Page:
Judge sets ground rules for trial of Tampa man accused of kidnapping estranged wife, plotting murder-suicide

A man accused of kidnapping his estranged wife and plotting to kill her and then himself will represent himself at his upcoming trial and a Tampa judge laid out the rules he is expected to follow in court. 

For five years, defendant Trevor Summers has mastered the legal tactic of firing his attorneys. He even forced a Tampa judge off his case, claiming bias.

Recently, he convinced a new judge that his latest attorney wasn't a good fit, claiming the two don’t see eye-to-eye when it comes to a defense strategy.

His attorney at the time, Anthony Marchese agreed.

"He wants to get rid of me and if it takes representing himself in order to get rid of me that is what he’s willing to do," explained Marchese. 

Trevor Summers in court.

The judge allowed Summers to represent himself, but in court Wednesday, he was complaining about evidence he can't get because he's relying on his private investigator to share it.

However, prosecutor Jennifer Johnson says that’s not her fault.

PREVIOUS: Judge hears about alleged kidnapper's past attacks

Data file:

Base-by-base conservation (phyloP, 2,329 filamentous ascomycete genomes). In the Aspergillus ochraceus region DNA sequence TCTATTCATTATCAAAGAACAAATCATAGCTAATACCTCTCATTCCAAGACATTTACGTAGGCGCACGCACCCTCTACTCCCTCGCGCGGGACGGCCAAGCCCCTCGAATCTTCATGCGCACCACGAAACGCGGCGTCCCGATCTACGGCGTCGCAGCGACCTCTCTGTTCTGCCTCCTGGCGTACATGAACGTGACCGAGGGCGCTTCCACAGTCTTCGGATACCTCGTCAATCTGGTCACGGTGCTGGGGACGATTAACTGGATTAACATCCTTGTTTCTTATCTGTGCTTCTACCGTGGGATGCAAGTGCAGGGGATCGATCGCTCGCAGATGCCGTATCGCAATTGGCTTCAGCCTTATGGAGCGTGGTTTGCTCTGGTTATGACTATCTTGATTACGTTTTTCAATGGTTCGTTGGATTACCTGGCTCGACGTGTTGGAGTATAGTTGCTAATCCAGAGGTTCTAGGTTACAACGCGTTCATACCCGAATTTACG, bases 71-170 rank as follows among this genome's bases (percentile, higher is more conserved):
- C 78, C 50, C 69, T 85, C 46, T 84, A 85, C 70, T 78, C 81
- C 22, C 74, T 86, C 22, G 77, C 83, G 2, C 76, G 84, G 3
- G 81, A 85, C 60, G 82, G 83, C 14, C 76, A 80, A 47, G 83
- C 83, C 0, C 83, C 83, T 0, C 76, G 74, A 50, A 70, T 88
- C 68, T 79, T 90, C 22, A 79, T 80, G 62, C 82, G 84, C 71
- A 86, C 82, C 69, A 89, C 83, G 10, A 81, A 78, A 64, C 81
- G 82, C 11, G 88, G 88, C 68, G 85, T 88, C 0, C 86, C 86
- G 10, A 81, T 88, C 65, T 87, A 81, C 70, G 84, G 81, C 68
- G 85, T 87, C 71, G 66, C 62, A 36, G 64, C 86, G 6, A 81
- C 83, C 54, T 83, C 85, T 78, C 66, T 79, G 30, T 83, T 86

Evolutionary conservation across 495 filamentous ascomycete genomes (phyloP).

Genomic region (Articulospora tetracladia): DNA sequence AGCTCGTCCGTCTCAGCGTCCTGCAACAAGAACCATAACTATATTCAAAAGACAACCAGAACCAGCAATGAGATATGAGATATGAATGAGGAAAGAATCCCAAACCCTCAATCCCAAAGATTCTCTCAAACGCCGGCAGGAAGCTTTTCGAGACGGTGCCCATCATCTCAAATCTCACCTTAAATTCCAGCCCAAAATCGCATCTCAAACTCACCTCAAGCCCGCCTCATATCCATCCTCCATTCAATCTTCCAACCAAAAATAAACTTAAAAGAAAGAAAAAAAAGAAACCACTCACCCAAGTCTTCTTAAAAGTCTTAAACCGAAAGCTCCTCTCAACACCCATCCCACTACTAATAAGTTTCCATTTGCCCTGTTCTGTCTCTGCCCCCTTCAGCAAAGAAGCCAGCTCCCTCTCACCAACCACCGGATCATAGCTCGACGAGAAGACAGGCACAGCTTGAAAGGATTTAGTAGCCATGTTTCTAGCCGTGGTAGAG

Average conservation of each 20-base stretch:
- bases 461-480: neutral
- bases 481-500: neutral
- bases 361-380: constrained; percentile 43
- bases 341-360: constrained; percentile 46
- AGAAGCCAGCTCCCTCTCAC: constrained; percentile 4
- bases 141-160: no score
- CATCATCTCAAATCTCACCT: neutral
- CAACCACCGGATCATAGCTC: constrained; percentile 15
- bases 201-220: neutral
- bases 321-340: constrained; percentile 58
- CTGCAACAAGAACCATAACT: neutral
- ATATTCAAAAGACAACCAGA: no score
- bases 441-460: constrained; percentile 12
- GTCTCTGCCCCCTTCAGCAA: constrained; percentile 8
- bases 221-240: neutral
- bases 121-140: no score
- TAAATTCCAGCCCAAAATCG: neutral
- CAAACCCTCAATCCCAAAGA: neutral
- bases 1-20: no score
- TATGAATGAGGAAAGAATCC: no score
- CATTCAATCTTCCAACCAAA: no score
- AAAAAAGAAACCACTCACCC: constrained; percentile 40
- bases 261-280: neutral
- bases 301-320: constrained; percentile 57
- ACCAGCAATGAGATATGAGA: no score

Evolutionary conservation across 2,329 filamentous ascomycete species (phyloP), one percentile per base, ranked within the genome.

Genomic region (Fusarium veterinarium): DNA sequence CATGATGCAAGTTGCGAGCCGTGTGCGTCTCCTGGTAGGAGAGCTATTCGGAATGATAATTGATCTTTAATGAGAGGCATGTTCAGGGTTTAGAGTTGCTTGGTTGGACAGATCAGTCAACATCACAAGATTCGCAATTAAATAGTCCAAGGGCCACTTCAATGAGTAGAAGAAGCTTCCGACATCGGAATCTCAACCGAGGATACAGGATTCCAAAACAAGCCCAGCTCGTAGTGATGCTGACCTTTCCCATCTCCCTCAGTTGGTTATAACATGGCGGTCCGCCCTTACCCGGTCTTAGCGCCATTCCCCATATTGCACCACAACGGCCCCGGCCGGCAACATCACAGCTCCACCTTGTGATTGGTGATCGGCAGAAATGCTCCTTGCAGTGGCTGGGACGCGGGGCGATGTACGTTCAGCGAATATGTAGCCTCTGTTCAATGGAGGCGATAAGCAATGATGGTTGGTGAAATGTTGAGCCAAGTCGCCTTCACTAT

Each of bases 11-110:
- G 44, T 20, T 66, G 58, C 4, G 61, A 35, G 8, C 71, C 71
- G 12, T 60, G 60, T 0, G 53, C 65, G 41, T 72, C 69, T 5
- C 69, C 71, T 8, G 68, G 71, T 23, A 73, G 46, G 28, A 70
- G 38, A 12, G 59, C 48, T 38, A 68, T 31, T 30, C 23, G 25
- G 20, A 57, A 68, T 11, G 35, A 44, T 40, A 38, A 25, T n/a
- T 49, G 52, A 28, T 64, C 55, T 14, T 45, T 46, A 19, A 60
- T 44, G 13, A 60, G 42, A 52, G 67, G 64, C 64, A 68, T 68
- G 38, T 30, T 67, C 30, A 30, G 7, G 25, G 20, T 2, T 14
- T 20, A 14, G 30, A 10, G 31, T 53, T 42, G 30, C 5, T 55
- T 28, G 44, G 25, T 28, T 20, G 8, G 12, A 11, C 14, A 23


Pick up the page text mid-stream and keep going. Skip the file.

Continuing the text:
"He is the attorney. He is his attorney. He is the one who should have his evidence and his discovery in this case, not another individual he’s relying on," argued Johnson.

Trevor Summers mugshot

Several motions were also addressed in court, including ground rules for the trial. For instance, what can and can't be said in front of a jury and what evidence will be excluded from the trial. 

Summers is accused of kidnapping his estranged wife Alisa and plotting a murder-suicide in March 2017. Prosecutors say he even tricked his kids into letting him into the house.

His daughter, Arden Summers remembers it well.

Trevor Summers and estranged wife

"This was a man I trusted. This is a man who I thought could do no wrong and just to know that he used me to do what he wanted to do hurts more than anything," she said.

Now Arden and her mother will come face-to-face with Summers at his trial next month.